About 8,500 people participated over the Sukkot holiday in the Israel Antiquities Authority archaeological excavations and activities, but nobody expected to discover the items most closely associated with building the Sukkah–the hammer and the nails– from the Byzantine period, about 1400 years ago. Such was the luck of a family from Tur’an in Lower Galilee, who took part in the dig at Usha.
According to Yair Amitzur and Eyad Bisharat, directors of the excavation on behalf of the Israel Antiquities Authority, “About 20 iron hammers are registered in the Israel Antiquities Authority records, only six of them from the Byzantine period.”
“We already knew that the Usha settlers extensively manufactured glass vessels, since we found many wine glasses and glass lamps together with glass lumps that were the raw material; the discovery of the hammer, the nails and the adjacent iron slag teaches us that they also produced iron tools at the site,” they said.
Alongside these industries, complex pressing installations for the production of olive oil and wine indicate that the primary occupation and source of income of the Usha inhabitants was the large-scale processing of the agricultural produce of the olive trees and the vines that they cultivated on the surrounding gentle hill slopes.
Two rock-hewn ritual baths with plastered walls and steps, dating to the Roman and Byzantine periods, about 1800 years ago, were unearthed next to the oil and wine presses. The discovery of the ritual baths indicates that the Jewish press workers took care to purify themselves in the ritual baths in order to manufacture ritually-pure oil and wine.
The main workforce excavating the site are school children, youth and volunteers, who participate in the excavations thanks to the Israel Antiquities Authority’s policy of bringing the community closer to its own cultural heritage. Over the past year, more than 15,000 youth and families have taken part in the educational venture at Usha, digging and exposing the fascinating past of the site.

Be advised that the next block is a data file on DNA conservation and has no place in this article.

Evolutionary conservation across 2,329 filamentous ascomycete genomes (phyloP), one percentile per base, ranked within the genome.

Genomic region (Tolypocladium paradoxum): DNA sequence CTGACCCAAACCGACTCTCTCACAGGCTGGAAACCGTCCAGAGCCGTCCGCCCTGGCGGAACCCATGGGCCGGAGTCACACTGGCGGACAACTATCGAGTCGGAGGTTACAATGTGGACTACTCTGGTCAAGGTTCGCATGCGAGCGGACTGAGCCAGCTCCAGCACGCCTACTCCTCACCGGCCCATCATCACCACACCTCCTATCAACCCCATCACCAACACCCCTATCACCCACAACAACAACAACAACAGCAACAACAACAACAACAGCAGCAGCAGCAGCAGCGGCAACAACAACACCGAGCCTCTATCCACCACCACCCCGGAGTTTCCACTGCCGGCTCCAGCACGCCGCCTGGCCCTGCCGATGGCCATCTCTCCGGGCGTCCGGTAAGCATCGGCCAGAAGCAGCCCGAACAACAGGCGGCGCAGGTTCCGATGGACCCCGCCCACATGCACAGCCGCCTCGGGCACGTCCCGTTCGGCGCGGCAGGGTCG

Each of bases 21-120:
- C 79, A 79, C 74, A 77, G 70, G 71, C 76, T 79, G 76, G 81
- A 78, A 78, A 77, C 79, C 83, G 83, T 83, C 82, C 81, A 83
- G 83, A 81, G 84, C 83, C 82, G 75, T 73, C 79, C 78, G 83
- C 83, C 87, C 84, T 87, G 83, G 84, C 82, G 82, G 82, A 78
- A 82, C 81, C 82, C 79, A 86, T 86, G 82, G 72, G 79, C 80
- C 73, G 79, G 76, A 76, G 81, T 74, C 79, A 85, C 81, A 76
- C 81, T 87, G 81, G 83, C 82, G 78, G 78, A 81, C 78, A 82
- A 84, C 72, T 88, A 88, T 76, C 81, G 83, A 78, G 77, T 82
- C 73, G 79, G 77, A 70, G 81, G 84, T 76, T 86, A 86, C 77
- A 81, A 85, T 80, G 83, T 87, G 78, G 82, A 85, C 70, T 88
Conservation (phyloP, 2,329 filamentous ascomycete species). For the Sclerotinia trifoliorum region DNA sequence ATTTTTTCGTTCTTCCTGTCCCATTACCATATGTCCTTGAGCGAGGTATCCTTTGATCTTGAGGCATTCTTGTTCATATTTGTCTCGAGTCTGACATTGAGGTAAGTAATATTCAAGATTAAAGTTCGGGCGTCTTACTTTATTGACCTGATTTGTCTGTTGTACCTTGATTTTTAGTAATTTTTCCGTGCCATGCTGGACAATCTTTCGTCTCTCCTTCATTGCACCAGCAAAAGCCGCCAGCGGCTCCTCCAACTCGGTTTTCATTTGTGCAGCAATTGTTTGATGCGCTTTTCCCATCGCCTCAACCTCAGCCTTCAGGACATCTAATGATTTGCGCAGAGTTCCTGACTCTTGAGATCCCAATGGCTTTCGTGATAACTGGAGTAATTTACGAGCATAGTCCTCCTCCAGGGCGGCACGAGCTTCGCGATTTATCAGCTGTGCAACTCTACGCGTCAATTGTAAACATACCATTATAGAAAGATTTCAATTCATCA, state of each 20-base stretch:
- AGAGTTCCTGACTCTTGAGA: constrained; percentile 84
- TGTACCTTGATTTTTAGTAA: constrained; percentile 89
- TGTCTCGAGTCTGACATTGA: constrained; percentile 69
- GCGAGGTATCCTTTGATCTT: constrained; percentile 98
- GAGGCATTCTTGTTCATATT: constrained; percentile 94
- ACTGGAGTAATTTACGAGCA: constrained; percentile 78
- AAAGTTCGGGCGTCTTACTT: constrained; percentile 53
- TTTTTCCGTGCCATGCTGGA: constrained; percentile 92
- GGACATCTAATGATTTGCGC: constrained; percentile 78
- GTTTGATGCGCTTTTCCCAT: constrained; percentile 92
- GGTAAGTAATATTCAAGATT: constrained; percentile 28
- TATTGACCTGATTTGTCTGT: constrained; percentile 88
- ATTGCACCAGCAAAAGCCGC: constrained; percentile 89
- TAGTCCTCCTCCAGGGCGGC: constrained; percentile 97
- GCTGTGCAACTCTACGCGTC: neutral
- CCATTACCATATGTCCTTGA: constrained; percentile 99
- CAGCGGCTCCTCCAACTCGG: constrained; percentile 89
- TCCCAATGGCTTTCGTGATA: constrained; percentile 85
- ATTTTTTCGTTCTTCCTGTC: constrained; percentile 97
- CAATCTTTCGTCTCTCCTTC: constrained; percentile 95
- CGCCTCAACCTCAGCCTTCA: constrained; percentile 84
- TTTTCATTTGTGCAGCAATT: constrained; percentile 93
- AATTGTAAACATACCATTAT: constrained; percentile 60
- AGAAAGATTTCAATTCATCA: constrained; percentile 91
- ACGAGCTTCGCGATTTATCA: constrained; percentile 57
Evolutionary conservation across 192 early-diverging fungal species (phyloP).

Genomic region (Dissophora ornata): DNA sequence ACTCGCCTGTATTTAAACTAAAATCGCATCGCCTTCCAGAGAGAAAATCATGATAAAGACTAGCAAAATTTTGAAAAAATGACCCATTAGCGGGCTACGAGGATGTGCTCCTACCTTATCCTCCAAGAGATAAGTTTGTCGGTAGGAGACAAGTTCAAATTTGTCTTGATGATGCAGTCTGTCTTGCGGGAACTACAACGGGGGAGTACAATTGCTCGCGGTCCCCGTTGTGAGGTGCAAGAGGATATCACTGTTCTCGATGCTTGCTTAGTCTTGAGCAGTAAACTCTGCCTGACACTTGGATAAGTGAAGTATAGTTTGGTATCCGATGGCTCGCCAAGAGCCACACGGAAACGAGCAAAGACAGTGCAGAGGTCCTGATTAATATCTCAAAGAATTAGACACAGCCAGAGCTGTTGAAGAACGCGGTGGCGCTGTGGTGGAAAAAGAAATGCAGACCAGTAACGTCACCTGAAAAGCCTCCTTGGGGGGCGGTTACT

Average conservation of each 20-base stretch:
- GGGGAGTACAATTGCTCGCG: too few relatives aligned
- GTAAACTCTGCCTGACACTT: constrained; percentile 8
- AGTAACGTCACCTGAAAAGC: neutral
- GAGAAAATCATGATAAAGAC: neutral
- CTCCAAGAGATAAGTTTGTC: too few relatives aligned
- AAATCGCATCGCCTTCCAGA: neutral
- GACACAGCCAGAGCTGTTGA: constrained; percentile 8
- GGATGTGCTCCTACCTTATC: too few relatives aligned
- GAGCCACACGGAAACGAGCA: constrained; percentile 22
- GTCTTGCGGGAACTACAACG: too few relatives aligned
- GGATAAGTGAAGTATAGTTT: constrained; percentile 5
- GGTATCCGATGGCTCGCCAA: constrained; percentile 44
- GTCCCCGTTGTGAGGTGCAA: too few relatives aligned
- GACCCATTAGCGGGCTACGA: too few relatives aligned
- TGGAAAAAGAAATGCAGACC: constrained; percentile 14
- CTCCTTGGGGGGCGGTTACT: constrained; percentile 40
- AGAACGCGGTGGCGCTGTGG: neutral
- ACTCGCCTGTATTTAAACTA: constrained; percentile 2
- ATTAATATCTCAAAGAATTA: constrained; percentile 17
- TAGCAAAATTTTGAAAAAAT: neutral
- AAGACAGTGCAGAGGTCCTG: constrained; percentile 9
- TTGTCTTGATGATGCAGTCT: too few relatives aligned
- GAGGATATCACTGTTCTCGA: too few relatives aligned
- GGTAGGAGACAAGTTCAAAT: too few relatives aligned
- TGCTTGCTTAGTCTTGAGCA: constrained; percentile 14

According to Yair Amitzur, director of the Usha excavation and of the Sanhedrin Trail for the Israel Antiquities Authority, “the settlement of Usha is mentioned in the Jewish sources many times in the Roman and Byzantine periods, as the village where the institution of the Sanhedrin was revived, after the destruction of the Temple in Jerusalem, and after the failure of the Bar Kochba Revolt in 135 CE.”
The Sanhedrin was the central Jewish Council and Law Court, and it was headed by the President, Rabban Shimon ben Gamliel the Second, who both presided in Usha, and then his son Rabbi Yehudah Hanasi. Here in Usha the Rabbis of the Sanhedrin made decrees to enable the Jewish people to recover after the war against the Romans, and to reconstruct Jewish life in the Galilee.
Jewish sources mention that Rabbi Yitzhak Nafha was an inhabitant of Usha, and his name, Nafha—”the blower,” indicates that he probably worked as a glass manufacturer. The many delicate wine glasses, glass lamps and glass lumps indicate that Usha inhabitants were proficient in the art of glass blowing. The ritual baths adjacent to the presses indicate that the Sanhedrin Sages paid particular attention to issues of ritual purity.
The excavations at Usha are part of the Sanhedrin Trail Project that was initiated by the IAA, crossing the Galilee from Bet Shearim to Tiberias, following the movement of the Sanhedrin sages who finally convened in Tiberias. The excavation is underway, continuing throughout the year with the participation of thousands of school children, youth and volunteers. Also planned are special activity days open to the general public.